Back in 1999, when the Internet bubble was in full swing, my investment firm announced plans to open the world's first Internet-based global trading website.

Investors would have the ability to buy online virtually any stock, traded on any exchange in the world, 24 hours a day. On this exciting news, our stock - which had been trading in the basement - shot up more than ten-fold.

That was both good and bad. Good, because in the company pension plan, I owned more shares than anyone outside of the executive suite. Bad, because the company Chairman, who was also a good friend, refused to let me sell them.

This bothered me, to put it mildly. Especially since I knew there was no way that website was ever going to fly.

You see, making a market in a foreign stock when the local market is closed is a risky business under the best of circumstances. To even offer a valid quote, a market maker generally has to have a dialogue to find out whether the trader is a buyer or seller, how many shares he wants, and so on.

This isn't what most people imagine when they envision making an online trade.

In addition, foreign companies often make major announcements - in dozens of different languages - after the market close. Offering shares to investors - or buying theirs - before knowing the local market's reaction to that news can send you to the poorhouse quick.

Furthermore, our firm had so far done no more than hire a webmaster. We didn't have a functioning website yet. We didn't have online clients. The wild run-up in our stock - like so many others at the time - was based on sheer speculation.

It confirmed my view that the investor mania for all things Internet-related was nothing more than hysteria and wishful thinking. Technology traders had simply come unhinged. And I really, really wanted to unload my shares while buyers were in such an optimistic mood.

But my friend, the company chairman, adamantly refused. "The only way you can sell those shares," he chided me, an employee of 14 years, "is if you leave the company."

So I left.

That didn't improve matters. My old firm sued me, dragged its feet, and still wouldn't distribute my pension shares. My attorney threatened legal action for breach of fiduciary duties.

After several months, I finally got my shares. By then, the world's first global trading website was a publicly acknowledged flop. And the stock, of course, had plummeted, coming to rest at a dollar a share.

To say this ate at me would be an understatement. I was angry about the lost opportunity. Angry, especially, at my former friend and colleague.

Someone once said it's easier to forgive your enemies than your friends. I think that's true. (After all, you don't expect much from your enemies.) But, for your own sake, it's better to forgive them both.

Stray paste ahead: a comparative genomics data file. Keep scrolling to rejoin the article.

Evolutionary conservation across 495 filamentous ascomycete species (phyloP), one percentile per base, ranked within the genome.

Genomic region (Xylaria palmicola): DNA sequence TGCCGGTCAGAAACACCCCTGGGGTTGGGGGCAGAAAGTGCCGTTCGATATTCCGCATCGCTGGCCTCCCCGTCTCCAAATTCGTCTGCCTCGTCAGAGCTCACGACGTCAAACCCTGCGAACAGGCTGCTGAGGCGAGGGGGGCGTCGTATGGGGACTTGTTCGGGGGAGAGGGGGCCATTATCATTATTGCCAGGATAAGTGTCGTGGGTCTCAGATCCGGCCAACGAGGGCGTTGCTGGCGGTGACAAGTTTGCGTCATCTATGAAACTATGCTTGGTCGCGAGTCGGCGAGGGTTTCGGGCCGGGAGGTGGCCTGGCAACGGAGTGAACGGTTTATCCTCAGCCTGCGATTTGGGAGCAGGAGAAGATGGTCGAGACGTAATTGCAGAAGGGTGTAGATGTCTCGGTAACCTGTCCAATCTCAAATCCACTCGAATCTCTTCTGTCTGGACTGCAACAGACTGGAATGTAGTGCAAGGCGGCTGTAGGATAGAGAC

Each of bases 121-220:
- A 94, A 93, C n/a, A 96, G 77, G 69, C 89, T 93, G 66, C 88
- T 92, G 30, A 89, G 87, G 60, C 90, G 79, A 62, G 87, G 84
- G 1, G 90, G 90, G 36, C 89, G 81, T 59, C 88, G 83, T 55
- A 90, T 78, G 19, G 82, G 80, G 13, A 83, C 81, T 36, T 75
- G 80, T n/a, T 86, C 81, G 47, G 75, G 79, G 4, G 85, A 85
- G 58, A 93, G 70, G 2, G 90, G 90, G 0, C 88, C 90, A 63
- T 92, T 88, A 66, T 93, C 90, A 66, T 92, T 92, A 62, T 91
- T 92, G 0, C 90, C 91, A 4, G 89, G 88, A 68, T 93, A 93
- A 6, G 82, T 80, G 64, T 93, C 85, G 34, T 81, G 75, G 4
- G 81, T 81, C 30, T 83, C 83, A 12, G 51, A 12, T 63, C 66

In my experience, keeping old scores makes you less than what you are. It makes you bitter, keeps you angry. It creates burdens that none of us need to carry.

Occasionally, I'll hear an irate friend or neighbor say, "I'll forgive him. But I'll never forget." But what's the point? That's just another way of saying you're still packing your resentments around with you.

"But the S.O.B. doesn't deserve to be forgiven," a woman once said of her ex-husband. Perhaps not. But it does no good to dwell on it. Why keep the embers alive?

As William H. Walton said, "To carry a grudge is like being stung to death by one bee."

For my part, I let go of my anger against my friend years ago. Today it just seems like "one of those things," a misunderstanding that ballooned into something more a long time ago.

Frankly, I wish I'd been wise enough to reach that mindset a lot sooner. After all, none of us can change the past. And, in my view, you can't really be free until you've put your grievances behind you.

If you still find yourself feeling resentful about something that happened long ago, do yourself a favor. Let it go.

You may believe that some behavior is simply inexcusable. And in some cases, of course, it is. But even then, you don't have to forgive someone for his sake. Do it for your own.

As Confucius told us 2,500 years ago:

To be wronged is nothing unless you continue to remember it.

Carpe Diem,


Author's Bio: 

Alexander Green has just launched Spiritual Wealth (

What is “Spiritual Wealth,” exactly?
According to Alex:
"Anything that can be measured in dollars and cents, I call material wealth. Everything else – the love of our families, the health we enjoy, the time we spend doing things we enjoy or working on things that really matter – I call spiritual wealth."

Alex is also the Chairman of Investment U, where his actionable investment ideas are published three times a week. He’s the Investment Director of The Oxford Club, as well, where he’s beaten the S&P 500 nearly 5-to-1 over the last five years.